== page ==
Depth of Field

From PanoTools.org Wiki
Revision as of 22:50, 6 June 2005 by Erik Krause (Talk)

Jump to: navigation, search

A photographic image is only sharp in the focus plane. The farther an object is located in front of or behind the focus plane, the more it is blurred.

However, this blur is not recognizable if it stays below a certain amount. In classical photography which has a printed image as a goal (no matter whether digital or analog) the perception of the human eye is the limiting factor.

The human eye commonly accepts an edge as sharp, if the angle of view of the blur is smaller than 1 arc minute. Hence a point blurred to that amount has the diameter of 2 arc minutes, which is the same as 1/1700 of the viewing distance.

This is the allowed diameter of the so called Circle of Confusion. The normal viewing distance in classical photography is assumed to be equivalent to the printed image diagonal. The circle of confusion is the basis for most Depth of Field calculators or tables.

For VR panorama creation where one can zoom into the image, the limit must be the pixel distance in the viewable panorama - unless you don't allow to zoom in until 100% pixel view.

Since a pixel in an equirectangular panorama corresponds to a certain angle of view in reality, we can directly calculate the allowed angle of confusion in the shot image. It is 360� divided by the width of the equirectangular image.

For a standard angle of confusion of 2 arc minutes this would result in an equirect image with 10800*5400 pixel. Hence the Depth of Field for most VR panoramas is far bigger than for classical photography and standard depth of field calculators are of no big use.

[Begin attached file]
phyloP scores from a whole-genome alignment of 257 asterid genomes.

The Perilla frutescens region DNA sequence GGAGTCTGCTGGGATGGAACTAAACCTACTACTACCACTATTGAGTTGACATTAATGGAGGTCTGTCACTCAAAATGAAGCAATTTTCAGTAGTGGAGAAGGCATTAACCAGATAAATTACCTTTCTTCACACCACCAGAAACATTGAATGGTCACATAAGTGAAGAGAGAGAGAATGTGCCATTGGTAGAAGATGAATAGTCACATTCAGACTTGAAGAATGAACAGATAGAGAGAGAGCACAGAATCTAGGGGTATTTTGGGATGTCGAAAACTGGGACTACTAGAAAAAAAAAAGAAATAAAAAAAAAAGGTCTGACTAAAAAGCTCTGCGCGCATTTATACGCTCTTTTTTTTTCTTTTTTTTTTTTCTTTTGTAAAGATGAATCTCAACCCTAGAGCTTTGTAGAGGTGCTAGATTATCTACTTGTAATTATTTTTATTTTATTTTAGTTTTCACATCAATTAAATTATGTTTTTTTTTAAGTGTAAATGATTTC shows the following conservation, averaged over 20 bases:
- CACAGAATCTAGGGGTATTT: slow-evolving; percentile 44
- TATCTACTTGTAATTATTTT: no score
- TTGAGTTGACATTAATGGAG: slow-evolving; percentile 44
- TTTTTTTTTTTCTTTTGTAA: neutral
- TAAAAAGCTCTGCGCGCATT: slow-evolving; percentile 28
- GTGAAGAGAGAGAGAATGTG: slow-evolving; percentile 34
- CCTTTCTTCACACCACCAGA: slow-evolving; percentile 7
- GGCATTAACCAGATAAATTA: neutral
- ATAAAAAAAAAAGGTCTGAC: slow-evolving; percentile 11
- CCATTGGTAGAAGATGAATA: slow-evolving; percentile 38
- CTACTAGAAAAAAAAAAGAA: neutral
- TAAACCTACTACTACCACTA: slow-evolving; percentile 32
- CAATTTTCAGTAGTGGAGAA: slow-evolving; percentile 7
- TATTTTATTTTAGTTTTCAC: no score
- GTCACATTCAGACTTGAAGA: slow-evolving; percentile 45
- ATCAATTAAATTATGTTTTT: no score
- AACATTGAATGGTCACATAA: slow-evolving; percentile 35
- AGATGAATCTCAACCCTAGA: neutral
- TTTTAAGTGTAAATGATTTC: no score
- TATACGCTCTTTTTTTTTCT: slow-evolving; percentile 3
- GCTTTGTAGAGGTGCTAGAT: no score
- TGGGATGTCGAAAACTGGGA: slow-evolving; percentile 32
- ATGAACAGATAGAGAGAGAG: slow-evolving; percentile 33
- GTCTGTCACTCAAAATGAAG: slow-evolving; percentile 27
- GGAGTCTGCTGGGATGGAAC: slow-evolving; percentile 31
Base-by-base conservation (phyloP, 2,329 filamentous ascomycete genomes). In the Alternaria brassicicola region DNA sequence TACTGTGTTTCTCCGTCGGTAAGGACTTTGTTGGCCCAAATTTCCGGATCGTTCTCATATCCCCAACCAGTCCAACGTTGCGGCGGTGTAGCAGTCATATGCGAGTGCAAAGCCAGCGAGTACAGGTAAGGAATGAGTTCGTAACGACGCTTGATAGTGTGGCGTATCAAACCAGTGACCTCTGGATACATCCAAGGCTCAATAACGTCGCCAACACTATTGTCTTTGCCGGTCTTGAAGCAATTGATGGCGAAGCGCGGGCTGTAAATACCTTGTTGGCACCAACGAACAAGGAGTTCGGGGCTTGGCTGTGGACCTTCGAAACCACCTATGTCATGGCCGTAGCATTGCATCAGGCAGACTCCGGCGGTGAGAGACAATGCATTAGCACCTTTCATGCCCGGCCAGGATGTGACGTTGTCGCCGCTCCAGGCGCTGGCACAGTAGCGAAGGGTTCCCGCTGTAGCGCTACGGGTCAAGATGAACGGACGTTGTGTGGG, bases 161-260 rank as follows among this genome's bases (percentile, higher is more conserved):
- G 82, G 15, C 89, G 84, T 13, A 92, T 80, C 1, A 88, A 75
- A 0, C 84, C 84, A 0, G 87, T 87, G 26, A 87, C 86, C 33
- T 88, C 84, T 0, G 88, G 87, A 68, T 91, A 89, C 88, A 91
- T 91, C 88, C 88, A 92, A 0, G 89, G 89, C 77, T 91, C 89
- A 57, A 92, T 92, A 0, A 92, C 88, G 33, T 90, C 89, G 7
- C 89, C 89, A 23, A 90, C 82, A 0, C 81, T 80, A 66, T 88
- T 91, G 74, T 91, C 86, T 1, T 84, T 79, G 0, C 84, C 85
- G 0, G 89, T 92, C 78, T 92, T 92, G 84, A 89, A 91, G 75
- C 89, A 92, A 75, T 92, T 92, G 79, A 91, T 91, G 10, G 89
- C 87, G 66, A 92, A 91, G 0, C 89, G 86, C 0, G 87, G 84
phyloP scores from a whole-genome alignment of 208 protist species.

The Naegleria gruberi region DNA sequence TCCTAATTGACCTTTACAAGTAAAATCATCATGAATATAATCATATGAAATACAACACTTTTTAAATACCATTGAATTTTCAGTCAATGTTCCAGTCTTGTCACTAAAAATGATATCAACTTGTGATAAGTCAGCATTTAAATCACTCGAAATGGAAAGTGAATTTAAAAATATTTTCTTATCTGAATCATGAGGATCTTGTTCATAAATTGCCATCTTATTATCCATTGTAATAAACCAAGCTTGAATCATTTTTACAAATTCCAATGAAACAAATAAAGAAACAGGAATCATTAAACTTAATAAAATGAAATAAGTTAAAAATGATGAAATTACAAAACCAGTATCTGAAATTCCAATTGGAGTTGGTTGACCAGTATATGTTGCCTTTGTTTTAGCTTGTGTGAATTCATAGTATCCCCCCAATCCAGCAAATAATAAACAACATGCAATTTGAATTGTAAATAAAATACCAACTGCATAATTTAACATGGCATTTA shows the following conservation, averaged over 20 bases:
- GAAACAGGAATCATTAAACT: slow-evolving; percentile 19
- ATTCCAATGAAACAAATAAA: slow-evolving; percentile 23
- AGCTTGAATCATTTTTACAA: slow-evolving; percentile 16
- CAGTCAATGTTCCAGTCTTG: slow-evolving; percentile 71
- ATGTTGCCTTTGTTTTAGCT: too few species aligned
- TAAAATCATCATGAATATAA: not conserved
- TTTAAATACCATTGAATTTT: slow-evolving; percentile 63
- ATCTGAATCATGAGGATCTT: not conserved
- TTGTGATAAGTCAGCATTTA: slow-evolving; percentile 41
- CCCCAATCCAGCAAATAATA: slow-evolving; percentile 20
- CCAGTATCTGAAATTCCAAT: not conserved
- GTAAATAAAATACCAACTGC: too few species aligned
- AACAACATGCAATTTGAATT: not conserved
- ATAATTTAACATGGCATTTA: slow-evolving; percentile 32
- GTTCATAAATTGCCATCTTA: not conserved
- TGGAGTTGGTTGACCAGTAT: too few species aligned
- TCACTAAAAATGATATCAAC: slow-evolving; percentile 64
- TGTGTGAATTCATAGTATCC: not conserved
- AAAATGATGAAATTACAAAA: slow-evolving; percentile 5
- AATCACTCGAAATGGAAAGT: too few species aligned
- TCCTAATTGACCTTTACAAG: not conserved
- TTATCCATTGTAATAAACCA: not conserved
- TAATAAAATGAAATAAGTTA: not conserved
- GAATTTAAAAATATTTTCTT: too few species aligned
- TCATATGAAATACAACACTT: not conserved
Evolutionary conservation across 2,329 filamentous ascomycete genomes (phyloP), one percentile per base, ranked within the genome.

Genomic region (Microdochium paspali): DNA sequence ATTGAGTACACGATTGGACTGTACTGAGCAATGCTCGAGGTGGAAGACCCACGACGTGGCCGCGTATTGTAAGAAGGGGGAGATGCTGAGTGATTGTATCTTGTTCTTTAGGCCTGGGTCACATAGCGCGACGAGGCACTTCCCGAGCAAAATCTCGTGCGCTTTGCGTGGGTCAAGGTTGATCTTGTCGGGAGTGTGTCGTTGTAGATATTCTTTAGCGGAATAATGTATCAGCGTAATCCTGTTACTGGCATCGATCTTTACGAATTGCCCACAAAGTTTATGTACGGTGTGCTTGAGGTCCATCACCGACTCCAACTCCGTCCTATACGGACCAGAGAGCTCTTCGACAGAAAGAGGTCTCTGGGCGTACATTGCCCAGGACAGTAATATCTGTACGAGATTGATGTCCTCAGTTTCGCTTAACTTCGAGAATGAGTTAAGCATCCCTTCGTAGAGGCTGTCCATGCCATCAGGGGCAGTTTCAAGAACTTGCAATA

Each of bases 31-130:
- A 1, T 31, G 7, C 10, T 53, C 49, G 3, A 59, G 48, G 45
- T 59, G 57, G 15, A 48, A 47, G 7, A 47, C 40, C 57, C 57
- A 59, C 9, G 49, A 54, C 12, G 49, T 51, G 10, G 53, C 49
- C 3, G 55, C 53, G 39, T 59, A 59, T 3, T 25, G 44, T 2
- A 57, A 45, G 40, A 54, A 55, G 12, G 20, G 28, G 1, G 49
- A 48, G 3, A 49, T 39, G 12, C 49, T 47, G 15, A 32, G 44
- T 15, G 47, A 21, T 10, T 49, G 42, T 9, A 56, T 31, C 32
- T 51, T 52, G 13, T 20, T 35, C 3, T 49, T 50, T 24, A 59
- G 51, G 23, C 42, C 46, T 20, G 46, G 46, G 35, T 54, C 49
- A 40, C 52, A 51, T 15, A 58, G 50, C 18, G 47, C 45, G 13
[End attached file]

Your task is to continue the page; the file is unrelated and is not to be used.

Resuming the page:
Hyperfocal distance

In most cases a panorama should be sharp from the horizon to the nearest objects. Since the Depth of Field region is partly in front of and partly behind the focus plane, you sacrifice a fair amount of Depth of Field if you focus to infinity.

However, there is a distance you can focus on, that extends the Depth of Field exactly from infinity to a nearer limit. This is the hyperfocal distance. It can be calculated, if the allowed circle of confusion (see above) on the sensor is known.

Following the considerations on Depth of Field we can calculate a small table with

  • Width - image width in pixels
  • AoC - angle of confusion in arc minutes
  • CoC - Circle of Confusion on full format DSLR or analog film in mm
  • CoC1.6 - Circle of Confusion on crop factor 1.6 DSLR in mm
Width  AoC  CoC    C0C1.6
8000   2.7  0.034  0.021
6000   3.6  0.045  0.028
4000   5.4  0.068  0.042

The formula for this calculation is

CoC = sin(AoC) * sensor diagonal
AoC = 360 / Width

With this values you can go into any depth of field calculator where you can enter the circle of confusion like for example http://www.tawbaware.com/maxlyons/calc.htm and calculate the hyperfocal distance.

In any case the near limit of the Depth of Field is half the hyperfocal distance.

Please note, that all these values for fisheye lenses are only approximations, since their focal length changes from the center to the edges as well as the effective aperture changes.

Erik Krause 16:50, 6 Jun 2005 (EDT)

Personal tools
Namespaces

Variants
Actions
Navigation
tools
Tools